Sunday, 21 August 2016

The Bowler’s Holding The Batsman’s Willey

The home of the Champions, cudda, wudda, shudda.......!!

We shared a knowing look, sitting in the boozer before Saturday’s game in Leicester, as the Gooner tom-toms transmitted news of Burnley beating Liverpool, putting last Sunday’s opening day defeat into some proper perspective.

Personally, I was expecting the limitations of Klopp’s side to be exposed next weekend, with the Scousers getting schmeissed at White Hart Lane. Yet with them losing to the relegation favourites on Saturday, this surprising result only fuelled our frustration at having thrown these three points away.

And with Man U, City, Chelsea and Spurs all having banked a win, by the time we rocked up at the home of the current league champions (talk to us when you’ve won thirteen titles!), the pressure for the Gunners to get some points on the board had only intensified.

The happy memories of last season’s flattering 2-5 triumph ensured that Saturday’s game was a particularly hot ticket. With the Gunners “generously” gifting a further four quid discount off the flat-rate £30 price of all away match tickets this season, the demand for comparatively affordable £26 tickets has fast become far more intense, than for an astronomically priced pitch at our place.

            Mercifully the publicity-seeking “Time For A Change” banner wankers, were noticeable by their absence at Leicester. There was the odd individual displaying their own somewhat feeble, homemade A4 effort at the final whistle and the now customary cat-calls. Yet the fact remains (as evidenced by the attached video…if it is viewable?), away games are far more fun.

            Despite a minor fracas with the departing opposition fans and an embarrassing contretemps between our own opposing In/Out factions, for the most part, the fervent atmosphere in the Gooner corner of the King Power on Saturday was a gratifying contrast to the toxic undercurrent that is waiting to rain down the very instant anything goes awry at the Emirates.

Whilst setting our Arsenal world to rights, surrounded by genial Foxes’ fans in the rub-a-dub, it was a fairly constant theme to ponder on the motivation of the huge number of home fans who pay such extortionate prices, only to endure an afternoon in a state of such abject misery?

Whereas the mood of the travelling contingent improved on Saturday, with the realization that Koscielny, Santi and the Ox had been reintroduced to our starting XI. Yet this was tempered by the knowledge that our solitary recognized centre-forward had retained his watching brief, on our star-studded bench.

Ultimately, an engaging goalless game produced mixed emotions. There was a consensus that we’d enjoyed due reward for our effort, not with Mesut’s fifteen minute cameo, but with our World Cup winner’s single “tekkers” moment on the touchline in front of us late-on, which was worth at least double the cost of our reduced price admission.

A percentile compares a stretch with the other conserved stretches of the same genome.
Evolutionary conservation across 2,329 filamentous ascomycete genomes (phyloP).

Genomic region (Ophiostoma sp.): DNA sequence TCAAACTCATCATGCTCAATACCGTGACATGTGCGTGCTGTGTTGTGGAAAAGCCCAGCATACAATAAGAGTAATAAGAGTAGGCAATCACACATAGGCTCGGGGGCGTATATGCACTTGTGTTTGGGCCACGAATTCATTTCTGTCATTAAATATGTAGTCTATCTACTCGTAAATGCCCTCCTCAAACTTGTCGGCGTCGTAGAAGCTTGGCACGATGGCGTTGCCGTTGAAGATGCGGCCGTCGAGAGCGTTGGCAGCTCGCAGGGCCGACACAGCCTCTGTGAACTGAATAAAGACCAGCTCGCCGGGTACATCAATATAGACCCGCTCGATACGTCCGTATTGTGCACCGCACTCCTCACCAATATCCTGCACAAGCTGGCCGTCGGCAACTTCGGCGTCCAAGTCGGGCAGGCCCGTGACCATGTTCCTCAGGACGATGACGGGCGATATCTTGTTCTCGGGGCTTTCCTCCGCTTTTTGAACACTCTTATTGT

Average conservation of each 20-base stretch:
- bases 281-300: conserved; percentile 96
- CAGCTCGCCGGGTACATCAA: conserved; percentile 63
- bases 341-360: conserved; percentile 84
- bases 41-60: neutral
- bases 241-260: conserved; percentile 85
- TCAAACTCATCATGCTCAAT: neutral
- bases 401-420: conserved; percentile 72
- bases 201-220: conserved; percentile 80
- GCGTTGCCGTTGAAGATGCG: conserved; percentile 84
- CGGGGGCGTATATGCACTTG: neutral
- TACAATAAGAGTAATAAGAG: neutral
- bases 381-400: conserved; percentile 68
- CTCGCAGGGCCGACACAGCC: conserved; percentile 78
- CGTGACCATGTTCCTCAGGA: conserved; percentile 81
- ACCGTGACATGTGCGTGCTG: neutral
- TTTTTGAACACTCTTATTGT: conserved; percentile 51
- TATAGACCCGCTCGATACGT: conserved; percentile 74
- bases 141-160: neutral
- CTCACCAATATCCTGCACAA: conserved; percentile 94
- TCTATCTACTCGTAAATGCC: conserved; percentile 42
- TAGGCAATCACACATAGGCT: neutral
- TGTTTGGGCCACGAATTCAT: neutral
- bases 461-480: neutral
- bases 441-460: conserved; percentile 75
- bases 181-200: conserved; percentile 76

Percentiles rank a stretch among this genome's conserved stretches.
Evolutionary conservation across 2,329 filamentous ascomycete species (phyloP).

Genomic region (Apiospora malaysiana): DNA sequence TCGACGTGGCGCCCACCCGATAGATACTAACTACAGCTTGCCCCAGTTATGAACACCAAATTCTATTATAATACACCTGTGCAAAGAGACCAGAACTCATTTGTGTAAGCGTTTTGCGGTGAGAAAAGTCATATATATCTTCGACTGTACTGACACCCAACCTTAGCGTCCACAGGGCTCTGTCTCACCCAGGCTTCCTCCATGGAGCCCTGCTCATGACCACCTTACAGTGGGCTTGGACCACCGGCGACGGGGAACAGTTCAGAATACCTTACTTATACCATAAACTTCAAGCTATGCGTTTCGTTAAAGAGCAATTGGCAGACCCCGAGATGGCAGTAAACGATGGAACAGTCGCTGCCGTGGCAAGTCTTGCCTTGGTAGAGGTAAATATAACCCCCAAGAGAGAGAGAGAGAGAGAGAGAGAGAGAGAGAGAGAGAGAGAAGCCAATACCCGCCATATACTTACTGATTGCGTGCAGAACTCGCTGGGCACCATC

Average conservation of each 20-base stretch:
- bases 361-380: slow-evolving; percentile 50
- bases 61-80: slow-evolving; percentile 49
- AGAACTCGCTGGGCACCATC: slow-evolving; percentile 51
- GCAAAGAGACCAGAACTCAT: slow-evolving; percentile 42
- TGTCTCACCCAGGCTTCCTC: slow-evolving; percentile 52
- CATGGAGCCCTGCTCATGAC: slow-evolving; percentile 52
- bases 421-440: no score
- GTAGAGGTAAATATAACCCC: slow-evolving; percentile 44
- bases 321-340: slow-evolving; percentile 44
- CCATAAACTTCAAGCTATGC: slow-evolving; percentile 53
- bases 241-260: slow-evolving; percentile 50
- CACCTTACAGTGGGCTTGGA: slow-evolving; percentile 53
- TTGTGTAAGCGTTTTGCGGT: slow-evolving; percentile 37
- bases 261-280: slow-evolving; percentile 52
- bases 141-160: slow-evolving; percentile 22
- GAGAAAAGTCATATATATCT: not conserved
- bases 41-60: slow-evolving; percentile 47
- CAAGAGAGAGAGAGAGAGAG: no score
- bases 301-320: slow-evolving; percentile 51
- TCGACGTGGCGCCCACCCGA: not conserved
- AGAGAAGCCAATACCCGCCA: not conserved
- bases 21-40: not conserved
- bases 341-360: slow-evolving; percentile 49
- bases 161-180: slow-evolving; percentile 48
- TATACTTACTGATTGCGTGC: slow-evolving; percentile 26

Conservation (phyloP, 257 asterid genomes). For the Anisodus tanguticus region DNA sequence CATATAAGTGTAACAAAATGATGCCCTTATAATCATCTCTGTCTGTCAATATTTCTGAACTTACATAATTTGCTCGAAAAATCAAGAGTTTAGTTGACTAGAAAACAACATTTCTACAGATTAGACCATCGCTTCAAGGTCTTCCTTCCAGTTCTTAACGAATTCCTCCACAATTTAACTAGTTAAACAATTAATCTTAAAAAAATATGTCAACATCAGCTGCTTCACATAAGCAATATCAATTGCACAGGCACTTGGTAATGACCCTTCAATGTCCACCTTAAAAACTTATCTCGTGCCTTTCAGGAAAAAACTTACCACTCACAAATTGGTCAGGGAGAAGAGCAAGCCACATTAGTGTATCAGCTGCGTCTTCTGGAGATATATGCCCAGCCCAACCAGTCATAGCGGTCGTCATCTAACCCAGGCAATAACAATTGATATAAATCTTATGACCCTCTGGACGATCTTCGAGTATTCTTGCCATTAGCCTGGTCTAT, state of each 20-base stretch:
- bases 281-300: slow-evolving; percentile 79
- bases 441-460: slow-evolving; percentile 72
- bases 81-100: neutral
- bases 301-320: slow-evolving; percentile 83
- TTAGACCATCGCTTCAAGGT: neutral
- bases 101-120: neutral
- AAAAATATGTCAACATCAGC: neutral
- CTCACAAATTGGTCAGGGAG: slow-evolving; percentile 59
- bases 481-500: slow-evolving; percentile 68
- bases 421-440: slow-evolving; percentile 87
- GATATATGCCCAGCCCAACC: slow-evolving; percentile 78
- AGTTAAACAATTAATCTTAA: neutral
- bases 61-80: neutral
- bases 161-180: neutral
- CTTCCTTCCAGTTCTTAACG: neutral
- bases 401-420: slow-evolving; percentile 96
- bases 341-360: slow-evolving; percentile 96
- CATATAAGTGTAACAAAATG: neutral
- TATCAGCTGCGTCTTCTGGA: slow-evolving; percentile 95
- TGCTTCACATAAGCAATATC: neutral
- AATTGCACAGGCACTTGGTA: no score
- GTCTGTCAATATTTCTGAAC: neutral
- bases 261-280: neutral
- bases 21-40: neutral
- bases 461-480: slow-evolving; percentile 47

It was interesting to hear Arsène once again refer to the fact that the Gunners continue to approach full-fitness. Although we immediately looked more threatening with the introduction of Özil and Wilshere, our subs' impact was compounded by the obvious evidence that it was the Foxes who were flagging. We might’ve taken more advantage, if only Wenger had sent Giroud on sooner, but then perhaps, like me, le Prof was overly fearful of the trademark Leicester sucker-punch, which might’ve left us heading back to London completely empty-handed and considerably more glum.

            With the familiar refrain of “spend some f#ckin’ money” ringing out at the final whistle, it was disconcerting to see Mesut and the irritatingly ineffective Alexis disappear straight down the tunnel, even before Clattenburg had finished blowing up. When we are all witnessing the positive impact of new arrivals amongst our competitors, I’m equally concerned about the psychological effect upon our two biggest stars of a perceived lack of ambition at the Arsenal, as I am about our prospects of competing with the current chasm in our existing roster.

Mercifully Rob Holding appeared to benefit from having the more experienced (man of the match?) Koscielny alongside him. Although on another, less charitable afternoon, Clattenburg might’ve given the home side the benefit of his doubt and awarded them the two contentious penalty claims and we might've been fortunate to finish the game with a full complement.

While the local radio commentator questioned whether Leicester were paying the price for the number of penalties they “earned” last season, in his post-match comments Arsène opined on whether the clamour for him to flash the cash would be quite so loud if he’d paid a humungous price-tag for our teenage centre-half..

Meanwhile, I suspect that as with our defeat to Liverpool, our hard-earned point at Leicester will only prove profitable should the Tinkerman prolong their home form with equally obdurate performances in the weeks to come. If the Foxes remarkable league triumph was only a flash in the pan and they begin to flounder against our competitors, this will feel like another two points lost?

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Monday, 15 August 2016

Here We Go Yet Again!

"Where's Our Money" the bank, instead of on the pitch!!